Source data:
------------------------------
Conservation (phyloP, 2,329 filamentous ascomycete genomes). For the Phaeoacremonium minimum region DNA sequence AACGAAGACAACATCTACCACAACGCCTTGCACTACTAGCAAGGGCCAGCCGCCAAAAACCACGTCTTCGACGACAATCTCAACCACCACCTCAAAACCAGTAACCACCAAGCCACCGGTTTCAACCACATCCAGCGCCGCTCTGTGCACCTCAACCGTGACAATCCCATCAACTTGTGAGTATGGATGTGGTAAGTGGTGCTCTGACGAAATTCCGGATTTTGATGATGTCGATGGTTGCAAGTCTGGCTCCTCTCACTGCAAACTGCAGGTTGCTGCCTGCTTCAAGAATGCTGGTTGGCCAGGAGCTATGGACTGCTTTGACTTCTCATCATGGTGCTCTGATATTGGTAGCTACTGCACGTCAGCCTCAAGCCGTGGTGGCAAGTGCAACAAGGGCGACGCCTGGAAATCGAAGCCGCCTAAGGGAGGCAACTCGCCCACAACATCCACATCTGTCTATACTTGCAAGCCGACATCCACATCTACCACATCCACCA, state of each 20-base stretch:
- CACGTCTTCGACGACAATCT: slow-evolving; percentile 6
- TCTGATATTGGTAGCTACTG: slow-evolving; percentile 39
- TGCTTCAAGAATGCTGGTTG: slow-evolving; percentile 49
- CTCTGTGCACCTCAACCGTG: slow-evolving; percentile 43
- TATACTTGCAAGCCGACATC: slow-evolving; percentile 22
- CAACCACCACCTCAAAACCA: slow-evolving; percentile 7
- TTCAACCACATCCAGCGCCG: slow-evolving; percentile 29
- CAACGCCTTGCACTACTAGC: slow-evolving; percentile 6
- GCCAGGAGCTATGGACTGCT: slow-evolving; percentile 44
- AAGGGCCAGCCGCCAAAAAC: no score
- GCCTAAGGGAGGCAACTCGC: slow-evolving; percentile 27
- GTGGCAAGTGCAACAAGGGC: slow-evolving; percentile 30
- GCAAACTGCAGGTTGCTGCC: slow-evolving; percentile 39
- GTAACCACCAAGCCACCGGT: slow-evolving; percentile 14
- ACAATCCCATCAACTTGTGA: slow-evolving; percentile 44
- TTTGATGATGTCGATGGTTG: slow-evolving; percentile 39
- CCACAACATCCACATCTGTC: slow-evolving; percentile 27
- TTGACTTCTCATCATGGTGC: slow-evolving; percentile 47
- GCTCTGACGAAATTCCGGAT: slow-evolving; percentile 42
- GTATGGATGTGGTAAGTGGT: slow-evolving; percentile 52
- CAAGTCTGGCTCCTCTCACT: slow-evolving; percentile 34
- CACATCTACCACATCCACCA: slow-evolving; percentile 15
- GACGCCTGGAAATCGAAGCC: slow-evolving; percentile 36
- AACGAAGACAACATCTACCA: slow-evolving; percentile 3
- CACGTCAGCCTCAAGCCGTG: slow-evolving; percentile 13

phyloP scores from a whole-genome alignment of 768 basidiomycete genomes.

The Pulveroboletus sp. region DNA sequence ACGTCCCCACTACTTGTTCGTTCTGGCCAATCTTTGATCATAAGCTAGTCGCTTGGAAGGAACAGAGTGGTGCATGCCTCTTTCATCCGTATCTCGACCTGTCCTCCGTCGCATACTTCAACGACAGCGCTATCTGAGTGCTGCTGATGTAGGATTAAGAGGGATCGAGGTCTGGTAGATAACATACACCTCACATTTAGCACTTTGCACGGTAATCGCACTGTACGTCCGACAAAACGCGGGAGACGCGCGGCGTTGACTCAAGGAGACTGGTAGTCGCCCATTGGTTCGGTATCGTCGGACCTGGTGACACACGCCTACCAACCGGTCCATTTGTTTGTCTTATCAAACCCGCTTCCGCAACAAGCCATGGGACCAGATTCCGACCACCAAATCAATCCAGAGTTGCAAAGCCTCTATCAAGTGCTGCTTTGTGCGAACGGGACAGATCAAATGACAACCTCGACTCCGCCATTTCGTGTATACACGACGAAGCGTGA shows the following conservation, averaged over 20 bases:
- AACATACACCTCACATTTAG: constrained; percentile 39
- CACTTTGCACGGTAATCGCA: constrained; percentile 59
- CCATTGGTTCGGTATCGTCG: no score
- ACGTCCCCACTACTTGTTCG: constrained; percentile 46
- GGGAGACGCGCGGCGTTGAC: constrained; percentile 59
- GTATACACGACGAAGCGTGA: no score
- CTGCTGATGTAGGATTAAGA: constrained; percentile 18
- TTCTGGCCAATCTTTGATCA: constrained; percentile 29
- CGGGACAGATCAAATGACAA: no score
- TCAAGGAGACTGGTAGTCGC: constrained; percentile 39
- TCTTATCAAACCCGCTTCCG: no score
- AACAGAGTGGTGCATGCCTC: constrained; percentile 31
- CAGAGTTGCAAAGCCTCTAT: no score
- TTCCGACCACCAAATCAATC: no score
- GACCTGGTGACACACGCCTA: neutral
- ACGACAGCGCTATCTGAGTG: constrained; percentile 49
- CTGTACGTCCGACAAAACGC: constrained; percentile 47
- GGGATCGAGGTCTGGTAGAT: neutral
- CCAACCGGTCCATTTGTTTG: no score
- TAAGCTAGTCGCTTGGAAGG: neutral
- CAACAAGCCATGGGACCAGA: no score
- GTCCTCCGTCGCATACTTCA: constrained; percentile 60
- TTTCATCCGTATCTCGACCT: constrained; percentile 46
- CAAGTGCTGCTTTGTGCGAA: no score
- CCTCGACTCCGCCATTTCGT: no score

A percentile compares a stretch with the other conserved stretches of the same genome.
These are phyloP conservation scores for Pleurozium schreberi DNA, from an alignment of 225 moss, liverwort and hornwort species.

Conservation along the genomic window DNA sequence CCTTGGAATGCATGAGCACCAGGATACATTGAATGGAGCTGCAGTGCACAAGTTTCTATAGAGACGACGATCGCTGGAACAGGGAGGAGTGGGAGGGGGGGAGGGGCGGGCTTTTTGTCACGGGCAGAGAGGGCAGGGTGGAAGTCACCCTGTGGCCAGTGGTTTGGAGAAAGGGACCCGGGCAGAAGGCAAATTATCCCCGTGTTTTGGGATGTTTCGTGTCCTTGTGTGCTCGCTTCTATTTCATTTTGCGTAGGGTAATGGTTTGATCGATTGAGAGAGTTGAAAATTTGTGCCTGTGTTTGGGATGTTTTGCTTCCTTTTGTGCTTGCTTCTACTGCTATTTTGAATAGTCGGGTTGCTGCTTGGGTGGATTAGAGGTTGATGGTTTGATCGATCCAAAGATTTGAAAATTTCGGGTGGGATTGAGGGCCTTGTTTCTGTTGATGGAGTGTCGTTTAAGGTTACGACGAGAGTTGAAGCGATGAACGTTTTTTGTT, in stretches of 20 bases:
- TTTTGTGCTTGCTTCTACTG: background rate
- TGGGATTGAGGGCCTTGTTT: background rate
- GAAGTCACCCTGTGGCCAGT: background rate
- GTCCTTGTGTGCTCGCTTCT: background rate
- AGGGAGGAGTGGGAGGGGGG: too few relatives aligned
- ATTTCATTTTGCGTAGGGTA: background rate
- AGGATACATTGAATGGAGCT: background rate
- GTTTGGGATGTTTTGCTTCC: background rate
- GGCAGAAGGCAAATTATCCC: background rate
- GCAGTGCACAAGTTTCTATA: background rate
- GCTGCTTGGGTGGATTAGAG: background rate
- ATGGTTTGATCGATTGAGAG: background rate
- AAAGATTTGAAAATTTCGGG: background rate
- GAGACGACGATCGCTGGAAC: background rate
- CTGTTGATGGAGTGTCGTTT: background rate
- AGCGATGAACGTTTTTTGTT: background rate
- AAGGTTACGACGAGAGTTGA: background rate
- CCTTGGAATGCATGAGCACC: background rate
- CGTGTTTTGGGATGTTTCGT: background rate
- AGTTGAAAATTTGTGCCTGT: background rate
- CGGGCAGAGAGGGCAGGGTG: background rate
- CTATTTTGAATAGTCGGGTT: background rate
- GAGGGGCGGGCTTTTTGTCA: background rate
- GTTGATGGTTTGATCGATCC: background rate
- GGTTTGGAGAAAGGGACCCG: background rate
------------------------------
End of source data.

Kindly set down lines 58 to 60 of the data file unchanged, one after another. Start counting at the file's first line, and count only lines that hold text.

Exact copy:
- TGGGATTGAGGGCCTTGTTT: background rate
- GAAGTCACCCTGTGGCCAGT: background rate
- GTCCTTGTGTGCTCGCTTCT: background rate